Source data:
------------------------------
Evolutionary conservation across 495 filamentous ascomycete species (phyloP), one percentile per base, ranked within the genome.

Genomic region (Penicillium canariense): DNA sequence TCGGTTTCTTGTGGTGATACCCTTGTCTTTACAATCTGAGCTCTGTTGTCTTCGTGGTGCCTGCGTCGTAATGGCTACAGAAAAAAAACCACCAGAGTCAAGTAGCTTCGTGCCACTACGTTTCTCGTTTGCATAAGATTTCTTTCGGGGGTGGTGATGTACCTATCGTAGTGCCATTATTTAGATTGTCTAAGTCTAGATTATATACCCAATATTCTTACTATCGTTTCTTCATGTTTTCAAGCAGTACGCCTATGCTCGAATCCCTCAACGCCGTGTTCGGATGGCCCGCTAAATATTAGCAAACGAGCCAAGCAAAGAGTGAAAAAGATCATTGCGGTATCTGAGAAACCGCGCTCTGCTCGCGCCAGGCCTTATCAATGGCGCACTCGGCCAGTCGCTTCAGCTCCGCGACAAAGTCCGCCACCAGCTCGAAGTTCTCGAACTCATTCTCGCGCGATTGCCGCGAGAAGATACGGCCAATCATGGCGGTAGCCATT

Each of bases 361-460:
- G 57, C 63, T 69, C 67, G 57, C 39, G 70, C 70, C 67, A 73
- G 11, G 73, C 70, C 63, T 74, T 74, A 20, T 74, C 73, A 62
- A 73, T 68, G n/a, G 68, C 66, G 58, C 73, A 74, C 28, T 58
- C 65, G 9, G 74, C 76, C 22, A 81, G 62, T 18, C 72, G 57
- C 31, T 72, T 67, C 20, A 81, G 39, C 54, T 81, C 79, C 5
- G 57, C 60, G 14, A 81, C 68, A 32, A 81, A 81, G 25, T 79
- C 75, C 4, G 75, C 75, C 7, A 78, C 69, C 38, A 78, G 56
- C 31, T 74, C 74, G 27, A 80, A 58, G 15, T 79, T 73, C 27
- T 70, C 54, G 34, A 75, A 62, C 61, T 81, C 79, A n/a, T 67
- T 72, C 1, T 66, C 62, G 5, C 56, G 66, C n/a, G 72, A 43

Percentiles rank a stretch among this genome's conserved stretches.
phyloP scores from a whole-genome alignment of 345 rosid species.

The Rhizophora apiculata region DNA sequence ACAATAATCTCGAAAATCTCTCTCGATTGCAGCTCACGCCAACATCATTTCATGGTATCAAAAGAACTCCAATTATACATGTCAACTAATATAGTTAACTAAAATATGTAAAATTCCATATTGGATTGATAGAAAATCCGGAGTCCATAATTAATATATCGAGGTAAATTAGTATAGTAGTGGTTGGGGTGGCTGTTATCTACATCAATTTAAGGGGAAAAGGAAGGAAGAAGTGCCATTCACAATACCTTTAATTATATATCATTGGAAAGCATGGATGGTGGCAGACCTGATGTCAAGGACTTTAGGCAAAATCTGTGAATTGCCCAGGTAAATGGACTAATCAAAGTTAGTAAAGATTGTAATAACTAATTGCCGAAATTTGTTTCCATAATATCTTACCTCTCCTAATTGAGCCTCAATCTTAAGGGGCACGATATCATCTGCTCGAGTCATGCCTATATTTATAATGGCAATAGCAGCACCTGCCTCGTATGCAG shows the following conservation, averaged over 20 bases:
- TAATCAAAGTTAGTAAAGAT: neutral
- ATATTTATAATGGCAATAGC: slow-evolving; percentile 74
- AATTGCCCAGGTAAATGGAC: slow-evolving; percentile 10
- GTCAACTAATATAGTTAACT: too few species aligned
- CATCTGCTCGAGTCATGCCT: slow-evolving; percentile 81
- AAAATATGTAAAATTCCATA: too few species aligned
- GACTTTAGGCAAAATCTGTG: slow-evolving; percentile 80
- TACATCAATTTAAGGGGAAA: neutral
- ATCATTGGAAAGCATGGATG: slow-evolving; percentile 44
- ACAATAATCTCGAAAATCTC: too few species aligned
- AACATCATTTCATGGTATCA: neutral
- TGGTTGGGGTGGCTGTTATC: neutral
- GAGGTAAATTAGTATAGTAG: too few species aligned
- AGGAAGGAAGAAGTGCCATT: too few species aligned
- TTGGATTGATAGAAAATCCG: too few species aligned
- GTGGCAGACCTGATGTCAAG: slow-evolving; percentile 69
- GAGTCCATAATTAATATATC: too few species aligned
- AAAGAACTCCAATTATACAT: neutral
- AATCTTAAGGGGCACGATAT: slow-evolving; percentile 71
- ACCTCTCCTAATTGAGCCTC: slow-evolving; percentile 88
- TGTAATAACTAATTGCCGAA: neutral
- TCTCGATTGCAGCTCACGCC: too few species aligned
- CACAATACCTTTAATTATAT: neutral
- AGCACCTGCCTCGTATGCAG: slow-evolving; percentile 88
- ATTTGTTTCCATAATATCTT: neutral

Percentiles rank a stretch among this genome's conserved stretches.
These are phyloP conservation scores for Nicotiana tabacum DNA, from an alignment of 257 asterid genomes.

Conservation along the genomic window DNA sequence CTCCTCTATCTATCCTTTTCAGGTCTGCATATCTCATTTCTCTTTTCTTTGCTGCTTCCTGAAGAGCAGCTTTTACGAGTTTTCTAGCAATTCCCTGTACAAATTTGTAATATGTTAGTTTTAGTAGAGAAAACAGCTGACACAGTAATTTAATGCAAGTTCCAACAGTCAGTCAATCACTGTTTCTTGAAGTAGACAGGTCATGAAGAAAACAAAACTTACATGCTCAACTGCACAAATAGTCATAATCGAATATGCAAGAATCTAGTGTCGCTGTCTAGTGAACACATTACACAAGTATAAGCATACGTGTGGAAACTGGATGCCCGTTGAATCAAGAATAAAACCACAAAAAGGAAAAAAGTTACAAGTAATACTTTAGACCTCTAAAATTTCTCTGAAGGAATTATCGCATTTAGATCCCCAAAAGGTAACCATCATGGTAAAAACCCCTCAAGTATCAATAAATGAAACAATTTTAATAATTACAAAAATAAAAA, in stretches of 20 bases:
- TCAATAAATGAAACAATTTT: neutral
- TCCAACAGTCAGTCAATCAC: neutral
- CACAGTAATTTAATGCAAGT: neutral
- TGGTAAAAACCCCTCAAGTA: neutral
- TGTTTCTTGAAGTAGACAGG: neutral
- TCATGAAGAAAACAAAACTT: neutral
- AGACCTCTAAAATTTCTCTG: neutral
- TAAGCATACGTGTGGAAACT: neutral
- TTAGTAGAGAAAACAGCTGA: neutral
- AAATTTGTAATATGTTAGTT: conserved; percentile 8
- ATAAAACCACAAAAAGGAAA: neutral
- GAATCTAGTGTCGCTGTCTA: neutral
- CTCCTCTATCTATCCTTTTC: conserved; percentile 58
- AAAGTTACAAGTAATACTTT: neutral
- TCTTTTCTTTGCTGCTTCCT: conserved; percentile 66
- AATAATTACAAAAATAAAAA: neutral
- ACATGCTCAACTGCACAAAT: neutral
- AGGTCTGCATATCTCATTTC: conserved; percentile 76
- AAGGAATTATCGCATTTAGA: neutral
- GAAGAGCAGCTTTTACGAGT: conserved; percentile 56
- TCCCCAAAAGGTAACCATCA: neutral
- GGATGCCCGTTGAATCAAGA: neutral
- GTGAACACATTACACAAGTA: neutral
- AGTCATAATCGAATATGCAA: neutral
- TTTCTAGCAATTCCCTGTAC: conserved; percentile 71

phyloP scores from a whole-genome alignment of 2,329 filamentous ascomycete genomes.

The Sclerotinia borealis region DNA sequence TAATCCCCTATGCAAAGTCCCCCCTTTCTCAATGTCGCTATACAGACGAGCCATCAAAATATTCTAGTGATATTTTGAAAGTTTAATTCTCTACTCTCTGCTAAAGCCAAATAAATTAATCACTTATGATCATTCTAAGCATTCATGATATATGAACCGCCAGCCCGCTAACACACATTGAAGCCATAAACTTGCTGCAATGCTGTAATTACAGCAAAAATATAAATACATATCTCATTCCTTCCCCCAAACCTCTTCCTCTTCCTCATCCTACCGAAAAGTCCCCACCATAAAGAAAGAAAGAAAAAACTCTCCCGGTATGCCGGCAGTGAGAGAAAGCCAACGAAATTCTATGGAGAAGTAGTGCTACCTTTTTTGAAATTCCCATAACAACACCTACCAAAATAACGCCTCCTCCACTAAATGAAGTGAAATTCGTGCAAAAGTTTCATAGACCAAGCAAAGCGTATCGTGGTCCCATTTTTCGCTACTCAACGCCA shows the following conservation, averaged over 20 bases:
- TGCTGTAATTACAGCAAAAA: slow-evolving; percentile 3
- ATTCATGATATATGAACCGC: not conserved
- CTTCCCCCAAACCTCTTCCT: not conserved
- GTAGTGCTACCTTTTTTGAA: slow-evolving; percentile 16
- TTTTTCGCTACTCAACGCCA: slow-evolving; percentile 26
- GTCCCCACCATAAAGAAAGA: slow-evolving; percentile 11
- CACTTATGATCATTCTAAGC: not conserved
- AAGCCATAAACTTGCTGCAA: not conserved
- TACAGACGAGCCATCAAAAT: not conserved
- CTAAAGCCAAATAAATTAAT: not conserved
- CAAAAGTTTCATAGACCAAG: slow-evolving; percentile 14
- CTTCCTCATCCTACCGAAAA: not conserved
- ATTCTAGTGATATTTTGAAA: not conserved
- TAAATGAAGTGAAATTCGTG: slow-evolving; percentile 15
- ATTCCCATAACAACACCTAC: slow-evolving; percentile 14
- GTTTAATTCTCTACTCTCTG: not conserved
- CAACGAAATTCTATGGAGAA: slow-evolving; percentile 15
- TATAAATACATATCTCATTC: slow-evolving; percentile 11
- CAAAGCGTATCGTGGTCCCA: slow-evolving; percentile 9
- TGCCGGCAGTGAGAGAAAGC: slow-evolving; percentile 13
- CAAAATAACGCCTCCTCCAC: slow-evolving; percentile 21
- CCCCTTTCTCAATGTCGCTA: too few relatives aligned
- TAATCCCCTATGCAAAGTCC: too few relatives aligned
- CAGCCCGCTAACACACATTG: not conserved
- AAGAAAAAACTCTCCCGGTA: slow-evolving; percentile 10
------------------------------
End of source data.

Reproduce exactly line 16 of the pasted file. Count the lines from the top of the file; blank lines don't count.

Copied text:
The Rhizophora apiculata region DNA sequence ACAATAATCTCGAAAATCTCTCTCGATTGCAGCTCACGCCAACATCATTTCATGGTATCAAAAGAACTCCAATTATACATGTCAACTAATATAGTTAACTAAAATATGTAAAATTCCATATTGGATTGATAGAAAATCCGGAGTCCATAATTAATATATCGAGGTAAATTAGTATAGTAGTGGTTGGGGTGGCTGTTATCTACATCAATTTAAGGGGAAAAGGAAGGAAGAAGTGCCATTCACAATACCTTTAATTATATATCATTGGAAAGCATGGATGGTGGCAGACCTGATGTCAAGGACTTTAGGCAAAATCTGTGAATTGCCCAGGTAAATGGACTAATCAAAGTTAGTAAAGATTGTAATAACTAATTGCCGAAATTTGTTTCCATAATATCTTACCTCTCCTAATTGAGCCTCAATCTTAAGGGGCACGATATCATCTGCTCGAGTCATGCCTATATTTATAATGGCAATAGCAGCACCTGCCTCGTATGCAG shows the following conservation, averaged over 20 bases: